It was a sunny day; I saw it cloudy. The silence was too loud inside my head. The stillness, a cloak for the raging waters of my soul. I glanced outside my window. The trees moved to the gentle breeze as a dance of death began inside my head. I could hear the deaf sound of loneliness; it had become my lullaby. Isolation became the clothes I wore daily. I searched the empty corridors of my heart over and over; I found nothing. It had morphed into an empty shell of despair, a chamber of hollow beats. There, I found nothing that would justify the next heartbeat.
A chilling breeze danced nearby; Death awaited. I could feel her mutable presence begging me to speed up the process. I was ready. How did it get to this moment? Did it matter? I didn’t require an answer. An answer made things complex. I heard the doorbell. I ignored it. It rang a second time, and a third, until it became noise. I placed the gun next to an empty picture frame. Somehow, I never got to place a picture in it. I counted twelve steps to the door. I opened it. I didn’t bother to bolt it anymore. I had no cares. I forced a smile. It almost hurt at the corners of my mouth. No one was at the other side to return my crooked smile. I looked around; no one was there. I stepped out on the front porch. No one was there.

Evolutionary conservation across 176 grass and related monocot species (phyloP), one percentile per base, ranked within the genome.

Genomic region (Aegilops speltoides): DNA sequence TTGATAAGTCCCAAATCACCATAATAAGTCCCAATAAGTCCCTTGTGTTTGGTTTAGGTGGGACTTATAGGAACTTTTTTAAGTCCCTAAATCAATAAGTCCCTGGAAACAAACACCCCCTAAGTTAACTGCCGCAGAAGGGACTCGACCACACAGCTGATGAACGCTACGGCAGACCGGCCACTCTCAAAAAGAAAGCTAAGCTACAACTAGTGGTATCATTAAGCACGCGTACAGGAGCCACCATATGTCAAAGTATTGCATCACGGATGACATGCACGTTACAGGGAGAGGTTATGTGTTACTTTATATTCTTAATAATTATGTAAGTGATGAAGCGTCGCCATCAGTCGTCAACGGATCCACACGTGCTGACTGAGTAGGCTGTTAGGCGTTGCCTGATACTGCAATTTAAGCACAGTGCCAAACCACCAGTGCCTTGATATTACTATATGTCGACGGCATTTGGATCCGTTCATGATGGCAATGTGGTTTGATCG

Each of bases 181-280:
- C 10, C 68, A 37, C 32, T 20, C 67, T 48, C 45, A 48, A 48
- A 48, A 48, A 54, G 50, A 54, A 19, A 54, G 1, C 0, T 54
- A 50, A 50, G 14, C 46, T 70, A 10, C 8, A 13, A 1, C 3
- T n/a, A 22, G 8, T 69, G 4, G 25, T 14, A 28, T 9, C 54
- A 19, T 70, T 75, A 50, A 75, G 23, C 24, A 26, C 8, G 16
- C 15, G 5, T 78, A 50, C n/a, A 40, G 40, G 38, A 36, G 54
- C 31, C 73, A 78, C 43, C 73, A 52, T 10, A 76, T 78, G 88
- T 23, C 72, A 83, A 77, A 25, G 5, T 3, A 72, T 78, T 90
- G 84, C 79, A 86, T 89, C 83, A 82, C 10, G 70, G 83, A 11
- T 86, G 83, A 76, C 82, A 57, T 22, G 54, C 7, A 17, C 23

I saw a splash of red fluttering to my left. A cardinal perched on the Forsythia bush surely made a nice contrast to the bright yellow buds. How did I never noticed that before? Something scurried up the old cedar tree. It was a squirrel, then came another, and they chased each other up and down the old cedar.
“That old cedar must have seen so much,” I mumbled.
I sat on the front steps. A crow marched unpretentiously on the horizon. It almost shimmered as the sun hit its feathers. I felt the warmth of the sun on my skin. How long had it been? A busy party of little brown birds scattered throughout the ground looking for food. A reddish wasp rested atop a chair, as if thawing from a frost or waking from a dream, its wings resting downward. The sun’s warmth felt good on my skin. Everywhere I looked I saw signs of life. Life was everywhere; I could see it if I cared to see it. I felt something fuzzy rubbing my leg in a rhythm.
“Where did you come from, lil’ fellow?”
The disheveled black kitten was skin and bones; I could count its ribs. It kept rubbing against my leg, and I could hear a faint purr becoming louder. It was so tiny. I picked it up and it nuzzled against my arm, then it nestled. I sat out there for a while. The kitten fell asleep in my arms, and I observed the rhythm of life around me.
“What am I going to do with you lil’ fellow? It looks like you will be needing me for a while, at least until you fatten and grow up a bit more.”
The crow restled with a worm until it came out of the ground. The squirrels moved on to another tree.
“What should I name you? Hum, let me think. Aha, you shall be called Rigor, but we’ll leave the mortis out; how is that?”
Rigor became my inseparable friend for the next 15 years. To all, he was a black cat; to me, he was life, and a constant reminder. During that time, I never found out who rang the doorbell.
The other day, I was thinking about previous generations, as well as historical novels. I am not sure what prompted the thought, however, it took me all the way to the Millennial generation.